Saligao Church (Mae de Deus Church)

In February 7, 1867, the foundation stone was laid for the Church. On October 25, 1873, the Archbishop of Goa officially confirmed the name of Mae de Deus for the Church in Saligao. The first Sunday in May of every year is the Feast-day in Saligao in honor of our Patroness, Mae de Deus.

All eyes were now on the look out for a suitable statue of Our Lady for the new church. Now a devastating malarial epidemic was sweeping over Old Goa. There was a mass exodus to Panjim. The hands of destruction did not spare even many of the old churches. One such ancient church and convent was that of Mae de Deus (Mother of God) in Daugim, off the river in the suburbs of Old Goa. The convent of Mae de Deus was noted for its miraculous statue of Mae de Deus. It was an exquisite wooden statue of excellent Goan workmanship, which the masterly hand of an artist-carpenter had chiseled out of wood and painted in gold.

Francisco Salvador Pinto rushed a petition to the Government and the ecclesiastical authorities pleading that the statue of Mae de Deus be allowed to be taken to the new church in Saligao. In November 25, 1873 it was brought from Daugim, Old Goa during the excavation.

Mae de Deus church in Saligao
The inner view of the Church
The Mae de Dues statue

 

 Our Lady Of Mylapore statue in Madras & The Mae de Dues statue in Goa 

 (Page 172 of An Outline of  The History of the Archdiocese of Madras and Mylapore ) 

St. Francis Xavier was the first priest of the Society of Jesus visited Mylapore (in May 1545) and remained with the Parish Priest of Santhome, Fr. Gaspar Coelho, for about four months.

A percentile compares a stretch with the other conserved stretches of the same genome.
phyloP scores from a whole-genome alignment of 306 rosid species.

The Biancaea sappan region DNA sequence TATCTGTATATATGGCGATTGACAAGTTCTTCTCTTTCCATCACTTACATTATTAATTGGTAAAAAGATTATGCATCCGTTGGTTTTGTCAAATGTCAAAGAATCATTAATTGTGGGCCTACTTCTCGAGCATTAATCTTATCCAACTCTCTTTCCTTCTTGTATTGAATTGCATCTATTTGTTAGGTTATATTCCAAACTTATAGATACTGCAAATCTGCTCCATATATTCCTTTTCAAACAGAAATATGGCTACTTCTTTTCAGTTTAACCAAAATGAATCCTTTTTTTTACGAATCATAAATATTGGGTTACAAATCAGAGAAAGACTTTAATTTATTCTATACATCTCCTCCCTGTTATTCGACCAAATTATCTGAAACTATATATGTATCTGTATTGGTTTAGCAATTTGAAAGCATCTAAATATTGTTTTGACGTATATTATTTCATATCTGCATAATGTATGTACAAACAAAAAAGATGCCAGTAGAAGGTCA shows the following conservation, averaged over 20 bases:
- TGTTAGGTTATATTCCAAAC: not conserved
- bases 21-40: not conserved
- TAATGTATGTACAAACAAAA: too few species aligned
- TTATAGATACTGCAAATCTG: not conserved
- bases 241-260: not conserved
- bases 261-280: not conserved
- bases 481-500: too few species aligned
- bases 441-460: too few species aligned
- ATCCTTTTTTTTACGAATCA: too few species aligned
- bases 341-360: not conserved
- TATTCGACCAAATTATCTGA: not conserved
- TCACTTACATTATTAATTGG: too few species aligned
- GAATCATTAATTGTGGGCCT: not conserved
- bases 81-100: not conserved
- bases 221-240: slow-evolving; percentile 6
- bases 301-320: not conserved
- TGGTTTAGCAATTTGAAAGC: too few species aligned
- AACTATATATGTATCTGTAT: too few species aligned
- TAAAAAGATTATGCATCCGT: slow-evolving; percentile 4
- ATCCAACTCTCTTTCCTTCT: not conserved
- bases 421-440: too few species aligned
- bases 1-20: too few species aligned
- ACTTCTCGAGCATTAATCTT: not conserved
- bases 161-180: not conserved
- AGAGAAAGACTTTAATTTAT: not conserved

(Page 128 )

The Image is of wood three feet high, and represents Our Lady seated on a Throne her  hands joined in prayer and her eyes piously cast down. Seeing her in that posture, one's thoughts fly back to the " Consolatrix afflictorum" (Comforter of the afflicted) of the litany of  Loretto and to the "Salve Regina",  'turn then, most gracious Advocate, thy eyes of mercy towards us'. She wears a long sleeved robe, a veil covers her head falling upon her shoulders in the form of a long mantle. Below the veil the edge of a second head covering is to be seen, passing around the neck continuing almost to the waist.  But mantle and veil are gilded: the second head covering is white, constituting a delicate frame for the beautifully carved features. Mouth, nose and eyes finely fashioned and of exquisite beauty.  The whole statue reveals Western workmanship, and can safely be assumed to have been brought by the Portuguese.  It was probably brought by Fr. Gaspar Coelho in 1543, when he came here as parish priest, for there are no records of it before his arrival.  It is not only the oldest, but also by far the most beautiful statue of Our Lady in the East of India.  There is a similar statue which is also very historical known as Our Lady, Mother of God, in the church of Saligao in the Archdiocese of Goa, but the statue of Mylapore far exceeds it in beauty.  

   
Our Lady of Mylapore, St. Thomas Cathedral Basilica, Santhome, Madras 

 

The whole statue reveals Western workmanship, and can safely be assumed to have been brought by the Portuguese.

It was probably brought by Fr. Gaspar Coelho in 1543, when he came here as parish priest, for there are no records of it before his arrival.

 

Mother Of God, Mae de Deus Church, Saligao, Goa

 

It was an exquisite wooden statue of excellent Goan workmanship, which the masterly hand of an artist-carpenter had chiseled out of wood and painted in gold.

In November 25, 1873 it was brought from Daugim, Old Goa during the excavation.

 

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